The following paragraphs briefly document the evolution of the network environment of HKUST which ITSC keeps on re-engineering to cope with the changing user requirements:
1988 - 1993: From Ethernet to Shared FDDI Backbone
In 1988, while the Clear Water Bay campus
was under construction, the University had a temporary planning
office in downtown Tsim Sha Tsui. A simple 10 Mbps Ethernet
backbone was built to satisfy the relatively few simple office
automation needs. Ethernet technology was chosen for its
simplicity and flexibility. Ethernet cables are able to support a
moderately long distance, and have high immunity to interference
and noise. In early 1991, a small FDDI (Fibre Distributed Data
Interface) dual-ring-of-trees backbone - running ten times
faster, at a speed of 100 Mbps - was put in place. This was
executed to test and plan for the actual network implementation
at the permanent campus. The pilot network was thoroughly tested
for over half a year before large scale deployment in the Phase I
campus area (which was designed principally for administration
purposes.) The FDDI backbone network was put into full-scale
production in August 1991, one month before the premier
academic semester began.
1993 - 1994 : From Shared to Switched FDDI Backbone
The Phase II extension became available for use in March 1992. Unlike Phase I, Phase II laboratories and offices were designed for teaching and research. This unique feature posed a major challenge in network capacity planning - the bandwidth requirement would likely be higher, especially in laboratory areas. In addition, a number of supercomputer-class machines were being set up, and the amount of network nodes was continually expanding. Thus, the demand on the FDDI backbone bandwidth was growing.
To better cope with the situation, and to
accommodate demanding network applications, the single shared
FDDI backbone ring gradually was migrated to a switched FDDI
backbone topology, based on two interconnected high performance
FDDI switches. These "intelligent" communications
switching devices interconnected a set of FDDI rings, and, at a
high switching speed, relayed data packets amongst the rings. At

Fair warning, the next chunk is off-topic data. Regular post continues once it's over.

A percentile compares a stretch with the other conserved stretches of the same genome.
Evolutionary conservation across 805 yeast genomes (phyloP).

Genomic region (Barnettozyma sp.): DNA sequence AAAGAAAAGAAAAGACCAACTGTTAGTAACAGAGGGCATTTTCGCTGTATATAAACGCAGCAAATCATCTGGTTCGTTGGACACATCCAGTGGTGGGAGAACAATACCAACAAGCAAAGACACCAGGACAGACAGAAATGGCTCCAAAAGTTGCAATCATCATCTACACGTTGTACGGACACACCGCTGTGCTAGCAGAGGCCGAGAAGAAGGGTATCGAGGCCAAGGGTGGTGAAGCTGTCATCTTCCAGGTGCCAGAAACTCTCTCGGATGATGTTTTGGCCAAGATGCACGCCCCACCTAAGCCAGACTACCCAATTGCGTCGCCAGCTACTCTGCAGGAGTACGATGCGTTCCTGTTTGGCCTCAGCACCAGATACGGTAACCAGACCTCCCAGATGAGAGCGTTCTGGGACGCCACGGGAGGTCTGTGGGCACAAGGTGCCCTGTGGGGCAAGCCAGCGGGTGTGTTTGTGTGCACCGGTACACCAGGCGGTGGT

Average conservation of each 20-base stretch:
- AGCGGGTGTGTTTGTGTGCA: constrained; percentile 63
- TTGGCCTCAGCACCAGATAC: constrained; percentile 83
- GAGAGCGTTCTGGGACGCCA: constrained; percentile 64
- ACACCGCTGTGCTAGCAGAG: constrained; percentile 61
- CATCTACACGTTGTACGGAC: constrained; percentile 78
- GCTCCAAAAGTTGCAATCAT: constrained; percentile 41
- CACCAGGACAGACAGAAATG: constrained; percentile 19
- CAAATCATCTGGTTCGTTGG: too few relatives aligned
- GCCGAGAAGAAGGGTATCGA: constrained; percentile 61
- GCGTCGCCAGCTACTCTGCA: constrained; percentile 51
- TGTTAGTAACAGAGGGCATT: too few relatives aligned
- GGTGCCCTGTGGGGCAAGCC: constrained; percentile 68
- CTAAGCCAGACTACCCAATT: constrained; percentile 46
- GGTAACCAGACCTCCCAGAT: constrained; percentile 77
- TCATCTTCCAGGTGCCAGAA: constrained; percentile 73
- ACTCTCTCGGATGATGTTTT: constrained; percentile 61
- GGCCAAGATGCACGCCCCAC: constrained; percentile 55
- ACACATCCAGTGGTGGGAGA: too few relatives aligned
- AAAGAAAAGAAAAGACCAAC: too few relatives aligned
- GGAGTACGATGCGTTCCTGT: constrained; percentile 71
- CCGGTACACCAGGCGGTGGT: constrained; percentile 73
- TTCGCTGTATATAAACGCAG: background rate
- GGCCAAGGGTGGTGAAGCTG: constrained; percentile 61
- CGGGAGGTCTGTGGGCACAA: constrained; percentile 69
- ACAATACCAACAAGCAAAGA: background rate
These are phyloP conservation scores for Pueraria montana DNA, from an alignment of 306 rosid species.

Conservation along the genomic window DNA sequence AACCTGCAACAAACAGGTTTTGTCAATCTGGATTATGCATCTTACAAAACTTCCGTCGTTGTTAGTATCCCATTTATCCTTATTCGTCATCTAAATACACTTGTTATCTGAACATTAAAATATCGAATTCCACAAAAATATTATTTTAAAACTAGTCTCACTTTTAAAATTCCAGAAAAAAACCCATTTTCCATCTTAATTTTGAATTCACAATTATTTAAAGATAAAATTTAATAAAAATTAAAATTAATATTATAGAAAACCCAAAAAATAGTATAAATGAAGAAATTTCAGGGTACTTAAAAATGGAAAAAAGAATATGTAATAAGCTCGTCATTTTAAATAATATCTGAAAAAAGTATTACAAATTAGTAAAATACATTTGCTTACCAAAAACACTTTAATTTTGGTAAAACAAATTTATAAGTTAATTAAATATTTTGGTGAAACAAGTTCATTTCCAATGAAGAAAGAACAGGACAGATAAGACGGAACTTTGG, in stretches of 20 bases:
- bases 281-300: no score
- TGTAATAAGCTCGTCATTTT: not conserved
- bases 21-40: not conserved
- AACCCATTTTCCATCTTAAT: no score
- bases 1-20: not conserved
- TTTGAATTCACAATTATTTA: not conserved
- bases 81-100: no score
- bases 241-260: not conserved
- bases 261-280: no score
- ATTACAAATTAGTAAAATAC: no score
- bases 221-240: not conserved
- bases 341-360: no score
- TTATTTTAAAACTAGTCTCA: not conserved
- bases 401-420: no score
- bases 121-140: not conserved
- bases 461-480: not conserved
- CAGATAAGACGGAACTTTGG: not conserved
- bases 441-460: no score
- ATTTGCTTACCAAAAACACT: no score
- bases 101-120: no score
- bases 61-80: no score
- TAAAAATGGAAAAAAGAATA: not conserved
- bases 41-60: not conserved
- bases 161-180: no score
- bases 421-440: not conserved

their core was a cross-bar switch, providing a switching matrix
of many simultaneous inputs and outputs. The maximum aggregate
bandwidth was up to 3.6 Gbps. With the help of a dual-homing
technique - which provided an alternative backup path as
contingency - fault tolerance was guaranteed.
1994 - 1995 : From Bridged to Routed Network
In 1991, HKUST's campus network began with a bridged environment. Given the technical problems associated with the move to the permanent campus, setting up a bridged network (rather than a routed network) was deemed to be the simplest and easiest way to deal with network management tasks. At that time, the network employed mainly FDDI concentrators, together with FDDI-to-Ethernet bridges. Multiple bridging domains segregated the network into different areas, according to their intrinsic nature. In addition, local traffic could be contained within a domain, to achieve better network performance. This segregation also allowed ITSC to utilise some of the packet filtering capabilities of the bridge for security purposes, such as locking out student access to administrative data.
Throughout the initial stage of this
bridging approach, the network was well able to cope with demand.
There was also stability, due to the careful placement of
servers, and the deployment of bridging as well as FDDI
switching. However, with an ever-increasing number of network
nodes, a routed network was finally deemed necessary to achieve